You are black in the position above. Do you double? If you are white do you take if you are doubled?
Backgammon beginners and many intermediates have a lot of trouble with positions like this. What normally happens is they roll something like 62, played 15/7 and then after white rolls an average number – let’s say 53 played 17/9, black doubles and white passes.
They don’t double before the roll because of thinking that goes something like this: “I’m not favourite to get that checker on my 15-pt to safety and then if it gets hit white has such a strong board that I will have to pass his redouble – I think I’ll wait.”
Now let’s look at how to think about this position correctly. You must check the three key elements of doubling:
The Race – black is ahead 17 pips before the roll so based on the race alone this would be a pass. Advantage to black
Position – black has a 4½ point home board to white’s five point board. Slight edge to white.
Threat – black has significant threats. He could point on white’s blot on his 5-pt. He could hit the white blot on his 8-pt and not be hit back. He could bring his last checker to safety. He could roll a big double. These threats are immediate so the position his highly volatile. Big advantage to black.
The rule of thumb is that if you are ahead in two of three elements then you should at least be considering doubling. It should be obvious from this that black has a powerhouse double.
Waiting until your opponent has a clear drop is not the way to maximise your equity at backgammon. You must double when you threaten to lose your market by the time it is your turn to roll again. You will lose some games in which you double – that is in the very nature of the game and what makes it such a great game in the first place. However, by doubling at the right moment, you will win lots more two-pointers and four-pointers (when you win a gammon).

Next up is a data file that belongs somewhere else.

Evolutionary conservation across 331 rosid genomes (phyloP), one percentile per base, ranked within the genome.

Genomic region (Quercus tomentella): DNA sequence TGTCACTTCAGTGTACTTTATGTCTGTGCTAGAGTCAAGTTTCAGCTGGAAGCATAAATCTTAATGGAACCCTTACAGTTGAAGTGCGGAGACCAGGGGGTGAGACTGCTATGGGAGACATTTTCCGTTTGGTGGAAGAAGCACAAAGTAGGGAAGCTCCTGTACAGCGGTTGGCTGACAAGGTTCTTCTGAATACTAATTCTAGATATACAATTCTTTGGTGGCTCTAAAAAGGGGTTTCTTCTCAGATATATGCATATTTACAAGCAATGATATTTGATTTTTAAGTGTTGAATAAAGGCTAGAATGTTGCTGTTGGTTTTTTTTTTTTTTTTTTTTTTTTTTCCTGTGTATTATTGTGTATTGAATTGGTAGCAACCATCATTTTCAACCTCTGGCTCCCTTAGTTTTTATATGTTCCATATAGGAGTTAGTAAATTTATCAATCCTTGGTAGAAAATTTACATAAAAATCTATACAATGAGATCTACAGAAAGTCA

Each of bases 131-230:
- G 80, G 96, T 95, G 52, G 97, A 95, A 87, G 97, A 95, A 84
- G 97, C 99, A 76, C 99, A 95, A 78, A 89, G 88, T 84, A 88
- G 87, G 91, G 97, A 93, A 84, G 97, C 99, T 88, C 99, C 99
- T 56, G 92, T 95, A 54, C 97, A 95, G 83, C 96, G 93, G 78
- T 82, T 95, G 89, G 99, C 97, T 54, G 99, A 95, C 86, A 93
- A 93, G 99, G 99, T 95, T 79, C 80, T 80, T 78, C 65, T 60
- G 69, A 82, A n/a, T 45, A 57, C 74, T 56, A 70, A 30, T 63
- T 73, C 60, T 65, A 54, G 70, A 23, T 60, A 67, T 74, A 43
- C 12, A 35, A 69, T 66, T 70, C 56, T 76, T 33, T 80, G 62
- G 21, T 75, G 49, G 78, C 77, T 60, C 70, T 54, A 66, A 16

Should white take? If white estimates he can win approximately one game in four then he should be taking. Most good players will be able to judge from experience that this is a take. A lot of the time when black hits, e.g. 52 played 15/8*, then white will have immediate return game-winning shots and in some cases he will win a gammon if he can hit and close out two of black’s checkers. It’s impossible to count all the hitting sequences but white will get a single shot (which he is 30% to hit) often enough to make this a comfortable take. Thus the position is both a correct double and a correct take as evidenced by the rollouts below.
Incidentally how would you play 32 as black after double/take? I hope you would play 7/5*, 6/3 despite the fact it leaves three blots. 6/4, 6/3 would be a huge error. 7/5*, 6/3 wins many more games and many more gammons than 6/4, 6/3. Yes you will occasionally lose a gammon by making this play but as we’ve said before you have to accept the downside in backgammon with equanimity. If you can’t cope with losing try something more sedate like tiddlywinks!